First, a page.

Following on from the lecture i have used the Calumet Genesis 300B lighting again in order to see how the positioning of the light, model and influence of a diffuser affect the image and what shadows it casts.
For this shoot i set up my camera, tripod and release trigger and flash triggers. Once i was connected the the Genesis 300B I began to take my portraits. I situated myself in the same place. I took a series of shots where i looked directly at the camera and moved the light to 3 different positions and i took a series of images where i looked to the side and moved the light to 3 different positions. For each direction i faced i took an image with and without the diffuser.
Using ISO 100, F16, 1/100th – camera
30th strength – light (10-60 on genesis 300B)
From the images below i have discovered that the images used with a bare bulb are much brighter, cast harsher light onto subject and create a darker shadow. Where as the images shot with a diffuser are darker, cast softer light onto subject and create softer shadows.
The position of the light has affected the harshness/softness of the light hitting the subject and either increased or decreased the visibility of the shadows cast behind the subject.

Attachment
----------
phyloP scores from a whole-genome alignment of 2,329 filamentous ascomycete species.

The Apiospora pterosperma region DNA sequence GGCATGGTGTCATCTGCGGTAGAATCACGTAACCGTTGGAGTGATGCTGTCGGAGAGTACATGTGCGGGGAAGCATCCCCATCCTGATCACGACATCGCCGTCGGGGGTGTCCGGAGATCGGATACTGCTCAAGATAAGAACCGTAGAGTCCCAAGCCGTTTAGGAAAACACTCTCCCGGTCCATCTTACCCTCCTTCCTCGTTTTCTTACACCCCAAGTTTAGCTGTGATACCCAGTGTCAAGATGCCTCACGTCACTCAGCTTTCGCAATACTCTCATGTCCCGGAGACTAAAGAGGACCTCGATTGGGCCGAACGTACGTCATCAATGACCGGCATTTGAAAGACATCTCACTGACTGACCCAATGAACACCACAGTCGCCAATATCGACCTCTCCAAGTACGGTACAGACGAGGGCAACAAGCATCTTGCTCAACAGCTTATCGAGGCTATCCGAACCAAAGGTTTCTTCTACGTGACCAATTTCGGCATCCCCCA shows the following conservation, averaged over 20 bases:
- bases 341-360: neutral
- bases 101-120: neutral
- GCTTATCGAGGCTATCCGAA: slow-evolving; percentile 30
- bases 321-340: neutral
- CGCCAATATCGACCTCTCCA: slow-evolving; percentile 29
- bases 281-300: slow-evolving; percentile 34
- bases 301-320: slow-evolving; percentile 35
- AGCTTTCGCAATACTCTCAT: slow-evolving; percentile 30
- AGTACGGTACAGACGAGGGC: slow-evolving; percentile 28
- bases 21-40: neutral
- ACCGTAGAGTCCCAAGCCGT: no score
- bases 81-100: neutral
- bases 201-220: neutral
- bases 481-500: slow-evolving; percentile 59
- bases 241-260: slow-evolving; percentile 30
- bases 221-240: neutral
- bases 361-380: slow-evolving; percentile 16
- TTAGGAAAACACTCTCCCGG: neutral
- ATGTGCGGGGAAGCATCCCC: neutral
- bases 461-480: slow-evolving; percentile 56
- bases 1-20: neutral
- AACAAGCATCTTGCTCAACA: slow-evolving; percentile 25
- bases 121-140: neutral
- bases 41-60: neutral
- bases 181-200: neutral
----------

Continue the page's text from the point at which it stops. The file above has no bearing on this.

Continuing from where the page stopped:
The position of the subject has affected the strength of the lighting and shadows due to the light having to travel through and around the subject. The face is lit more clearly as the subjects face is facing the light.
Overall when using speed lights/flash heads i would suggest positioning the light directly in front of your subject. Have there body facing the light source but turn there head slightly. This will cast the light directly on to the subject and cast a smaller shadow behind them. Depending on if you want to capture harsher light or softer light i would position the light above the subject also. However this all depends on what kind of lighting you are trying to create and what it is trying to establish.
Front facing light highlights the whole face. Side light highlights half the face and behind the model. The light at the side next to the model, highlights half the face, shining on the eye and casts behind the model. The light lit from above adds a glow to the eyes and creates smaller shadows where as the lower light shines more directly on the face casting shadows on the face and larger shadows behind the model.